Upgrade a home router with OpenWrt

Last updated on 2022-02-20 Tagged under  #openwrt   #network   #linux 

Home routers are more capable devices than their shipped firmware would lead you to believe. I replace that firmware with OpenWrt, which is an embedded Linux distribution that converts energy-efficient, network-capable devices into much more useful hackable computers.

Getting its start hacking the original Linksys WRT54G, OpenWrt and its volunteer developers now support a wide range of hardware. The project hosts software packages that lay out a smorgasbord of extra possibilities: more network tools with more fine-grained controls, plus a range of server capabilities to manage printers, connect external USB drives for backup, host files/torrents/VOIP/VPNs.

This is how I did it ...

My Archer C7 (v5) is an inexpensive (often on sale ~$70CAN) router that is well-supported by OpenWrt. It easily provides coverage for a two-story residence.

Specs:

2. Download install image

Note: OpenWrt builds different install images for different devices. Consult the Table of Hardware to confirm your router is supported and read the wiki entry for your particular device to identify the correct image. It is easy to brick a device using an incorrect install image.

Archer C7 is an OpenWrt ath79/generic target device. New installs use the "factory firmware" image, which is a *-squashfs-factory.bin file. Latest stable release (as of Feb-2022) is 21.02.1. Link

3. Flash image to router

OpenWrt can be installed on the Archer C7 by simply uploading the new firmware using the router's firmware-upgrade page accessed via a web browser. This page, however, will not accept firmware with long filenames.

Rename openwrt-21.02.1-ath79-generic-tplink_archer-c7-v5-squashfs-factory.bin to factory.bin.

Login page for this router is available at 192.168.0.1. Go to Advanced->System Tools->Firmware Upgrade->Manual Upgrade. Browse to the renamed firmware.bin image and click Upgrade. When new firmware install is complete, the router reboots.

Link: Factory installation

4. Login and set password

Note: When using the web interface to modify values, all changes are staged and not saved to the file directly, so remember to save the changes after you have set them.

Navigate to new address 192.168.1.1. There is a notification that root user's password is not set. Login with username root and leave the password field empty.

Go to System->Administration->Router Password and set a new password.

5. SSH

OpenWrt uses Dropbear as its SSH server and its set to auto-start and listen for connections on all interfaces by default.

I keep the auto-start enabled, but navigate to System->Administration->SSH Access and set Interface to lan to listen only to internal connections.

I use SSH keys for access. Go to System->Administration->SSH Keys and copy-paste a *.pub key.

Then, on the Linux client, modify ~/.ssh/config ...

Host router
Hostname 192.168.1.1
User root

Login to the router ...

$ ssh router


BusyBox v1.33.1 (2021-10-24 09:01:35 UTC) built-in shell (ash)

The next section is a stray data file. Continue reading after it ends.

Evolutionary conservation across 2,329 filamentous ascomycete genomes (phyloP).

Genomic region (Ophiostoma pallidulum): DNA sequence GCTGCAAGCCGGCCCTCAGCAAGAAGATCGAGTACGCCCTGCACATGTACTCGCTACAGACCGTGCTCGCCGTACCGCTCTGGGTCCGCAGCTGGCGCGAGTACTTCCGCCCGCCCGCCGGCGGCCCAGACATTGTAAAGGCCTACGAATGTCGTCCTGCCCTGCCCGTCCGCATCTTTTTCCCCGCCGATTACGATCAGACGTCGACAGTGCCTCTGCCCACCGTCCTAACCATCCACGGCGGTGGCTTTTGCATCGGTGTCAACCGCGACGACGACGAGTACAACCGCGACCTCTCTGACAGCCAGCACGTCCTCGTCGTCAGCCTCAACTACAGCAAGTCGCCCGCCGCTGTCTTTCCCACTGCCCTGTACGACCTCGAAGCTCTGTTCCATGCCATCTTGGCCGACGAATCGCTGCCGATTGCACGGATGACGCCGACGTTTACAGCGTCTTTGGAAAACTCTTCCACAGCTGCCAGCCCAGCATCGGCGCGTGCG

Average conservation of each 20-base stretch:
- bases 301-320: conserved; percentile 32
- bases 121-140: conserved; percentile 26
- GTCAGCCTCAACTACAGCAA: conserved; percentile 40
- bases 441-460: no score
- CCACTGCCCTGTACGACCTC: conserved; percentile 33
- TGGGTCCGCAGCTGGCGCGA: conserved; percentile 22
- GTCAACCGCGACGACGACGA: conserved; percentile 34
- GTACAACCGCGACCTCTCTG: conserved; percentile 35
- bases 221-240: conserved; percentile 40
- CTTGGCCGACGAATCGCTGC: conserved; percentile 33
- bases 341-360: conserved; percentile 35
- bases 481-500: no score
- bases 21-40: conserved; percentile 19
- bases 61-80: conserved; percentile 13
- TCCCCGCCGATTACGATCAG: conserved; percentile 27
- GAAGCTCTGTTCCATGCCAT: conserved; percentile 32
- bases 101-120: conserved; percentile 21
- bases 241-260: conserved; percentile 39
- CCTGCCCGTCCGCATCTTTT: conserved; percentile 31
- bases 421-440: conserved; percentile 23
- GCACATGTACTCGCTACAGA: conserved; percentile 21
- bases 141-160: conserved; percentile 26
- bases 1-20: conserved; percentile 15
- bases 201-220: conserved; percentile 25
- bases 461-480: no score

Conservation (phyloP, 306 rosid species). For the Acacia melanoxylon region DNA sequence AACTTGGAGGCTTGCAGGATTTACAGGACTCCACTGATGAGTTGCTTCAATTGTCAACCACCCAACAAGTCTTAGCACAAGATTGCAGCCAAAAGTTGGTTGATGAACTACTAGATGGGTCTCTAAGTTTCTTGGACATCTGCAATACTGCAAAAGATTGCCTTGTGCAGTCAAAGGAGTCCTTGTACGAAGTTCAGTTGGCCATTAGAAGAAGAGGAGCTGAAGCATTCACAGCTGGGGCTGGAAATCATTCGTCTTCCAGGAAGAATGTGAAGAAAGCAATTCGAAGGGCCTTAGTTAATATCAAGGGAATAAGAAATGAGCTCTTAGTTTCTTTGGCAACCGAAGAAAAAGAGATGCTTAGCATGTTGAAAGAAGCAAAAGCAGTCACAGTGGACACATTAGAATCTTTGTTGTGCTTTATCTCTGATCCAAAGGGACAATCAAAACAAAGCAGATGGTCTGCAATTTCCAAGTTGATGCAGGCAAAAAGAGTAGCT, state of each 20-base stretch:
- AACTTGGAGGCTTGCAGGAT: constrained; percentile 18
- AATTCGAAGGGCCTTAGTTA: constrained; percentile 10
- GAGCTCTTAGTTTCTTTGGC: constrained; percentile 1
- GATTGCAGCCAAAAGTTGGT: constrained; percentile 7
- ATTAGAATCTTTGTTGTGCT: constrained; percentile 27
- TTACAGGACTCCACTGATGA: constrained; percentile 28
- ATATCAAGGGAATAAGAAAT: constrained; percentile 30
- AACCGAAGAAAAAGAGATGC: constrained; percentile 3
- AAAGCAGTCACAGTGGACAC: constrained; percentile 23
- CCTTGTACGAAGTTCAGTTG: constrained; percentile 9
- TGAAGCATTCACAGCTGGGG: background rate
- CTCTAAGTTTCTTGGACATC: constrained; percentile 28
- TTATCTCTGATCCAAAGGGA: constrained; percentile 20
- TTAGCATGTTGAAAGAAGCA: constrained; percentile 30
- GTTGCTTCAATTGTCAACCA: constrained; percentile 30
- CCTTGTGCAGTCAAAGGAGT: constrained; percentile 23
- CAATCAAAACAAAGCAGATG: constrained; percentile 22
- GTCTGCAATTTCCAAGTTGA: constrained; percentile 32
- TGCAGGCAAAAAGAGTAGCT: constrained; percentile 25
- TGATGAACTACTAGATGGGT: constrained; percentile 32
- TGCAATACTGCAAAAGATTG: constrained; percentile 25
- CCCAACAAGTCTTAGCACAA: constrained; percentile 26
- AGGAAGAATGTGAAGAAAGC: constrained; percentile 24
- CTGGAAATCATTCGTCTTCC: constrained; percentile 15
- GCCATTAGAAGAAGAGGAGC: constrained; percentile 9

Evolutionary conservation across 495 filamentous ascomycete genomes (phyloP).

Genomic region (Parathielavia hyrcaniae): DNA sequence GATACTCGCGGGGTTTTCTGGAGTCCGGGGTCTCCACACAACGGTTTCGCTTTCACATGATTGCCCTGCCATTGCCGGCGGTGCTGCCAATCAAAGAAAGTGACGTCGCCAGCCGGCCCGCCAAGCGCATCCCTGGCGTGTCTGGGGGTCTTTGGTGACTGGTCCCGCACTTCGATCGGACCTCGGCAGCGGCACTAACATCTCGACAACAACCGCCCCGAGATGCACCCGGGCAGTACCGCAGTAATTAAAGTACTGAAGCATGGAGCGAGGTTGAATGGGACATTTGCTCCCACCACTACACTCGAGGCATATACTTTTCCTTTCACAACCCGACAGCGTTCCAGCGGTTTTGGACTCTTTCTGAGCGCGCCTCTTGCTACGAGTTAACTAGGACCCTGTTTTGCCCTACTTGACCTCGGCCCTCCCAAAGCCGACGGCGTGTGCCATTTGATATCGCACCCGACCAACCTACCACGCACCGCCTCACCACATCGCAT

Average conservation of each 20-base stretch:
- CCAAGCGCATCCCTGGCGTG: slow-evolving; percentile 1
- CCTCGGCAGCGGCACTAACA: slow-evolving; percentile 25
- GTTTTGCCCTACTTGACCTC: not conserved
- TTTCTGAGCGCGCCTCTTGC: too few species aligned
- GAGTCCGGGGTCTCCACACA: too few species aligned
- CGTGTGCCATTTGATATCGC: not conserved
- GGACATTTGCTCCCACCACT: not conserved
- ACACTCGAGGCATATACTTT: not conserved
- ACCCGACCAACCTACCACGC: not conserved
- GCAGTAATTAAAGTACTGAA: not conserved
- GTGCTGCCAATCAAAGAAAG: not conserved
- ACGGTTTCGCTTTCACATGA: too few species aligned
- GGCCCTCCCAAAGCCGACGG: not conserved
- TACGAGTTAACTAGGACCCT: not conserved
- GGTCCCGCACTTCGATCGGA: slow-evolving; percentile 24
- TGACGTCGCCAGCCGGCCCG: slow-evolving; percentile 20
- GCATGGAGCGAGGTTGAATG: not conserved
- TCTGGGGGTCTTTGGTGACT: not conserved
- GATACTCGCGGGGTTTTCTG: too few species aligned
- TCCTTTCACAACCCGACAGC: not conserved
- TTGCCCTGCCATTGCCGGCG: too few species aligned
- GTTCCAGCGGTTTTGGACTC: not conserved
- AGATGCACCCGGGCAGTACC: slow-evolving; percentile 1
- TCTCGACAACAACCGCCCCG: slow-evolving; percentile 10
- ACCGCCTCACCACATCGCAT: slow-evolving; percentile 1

_______                     ________        __
 |       |.-----.-----.-----.|  |  |  |.----.|  |_
 |   -   ||  _  |  -__|     ||  |  |  ||   _||   _|
 |_______||   __|_____|__|__||________||__|  |____|
          |__| W I R E L E S S   F R E E D O M
 -----------------------------------------------------
 OpenWrt 21.02.1, r16325-88151b8303
 -----------------------------------------------------
root@OpenWrt:~#

6.Connect to internet

My setup: Cable internet service; modem-router supplied by ISP put in bridge mode; traffic passes through to OpenWrt router acting as gateway to LAN.

With this setup, nothing in the WAN interface needed to be configured. However, to get everything working required powering off both the router and the modem, then powering on the modem, giving it a few minutes to connect, then powering on the router. With the modem recognizing the router's new MAC address, a new IP address is assigned and internet access restored.

Link: Switch, router, gateway, and NAT

7. Enable wireless

Go to Network->Wireless. Click on Edit for each wireless network and set:

Back on the wireless page, a notice informs of pending changes. Click link to apply.

Link: Wifi walkthrough

8. Static IP leases

Go to Network->DHCP and DNS->Static Leases. Click Add, then include a device's network interface MAC address, the hostname, and the desired IP address. When done click Save & Apply.

All subsequent connections to the local network by the device will see it assigned this IP address.

9. NAT forwarding

Go to Network->Firewall->Port Forwards. Click Add, then include name/external port/internal address/internal port. When done click Save & Apply.

10. Packages

There is wealth of additional software packages that can be installed beyond the base system, (flash) space permitting. After all, what would a Linux system be without htop?

GUI: Go to System->Software, click Update lists, then select a package to install.

Command line: OpenWrt uses the opkg package manager to install software and deal with dependencies ...

root@OpenWrt:~# opkg update
root@OpenWrt:~# opkg install htop

Link: Package manager

Thanks for reading! Read other posts?

» Later: Getting started with Arch Linux

« Earlier: Migrating away from a Google-hosted custom email address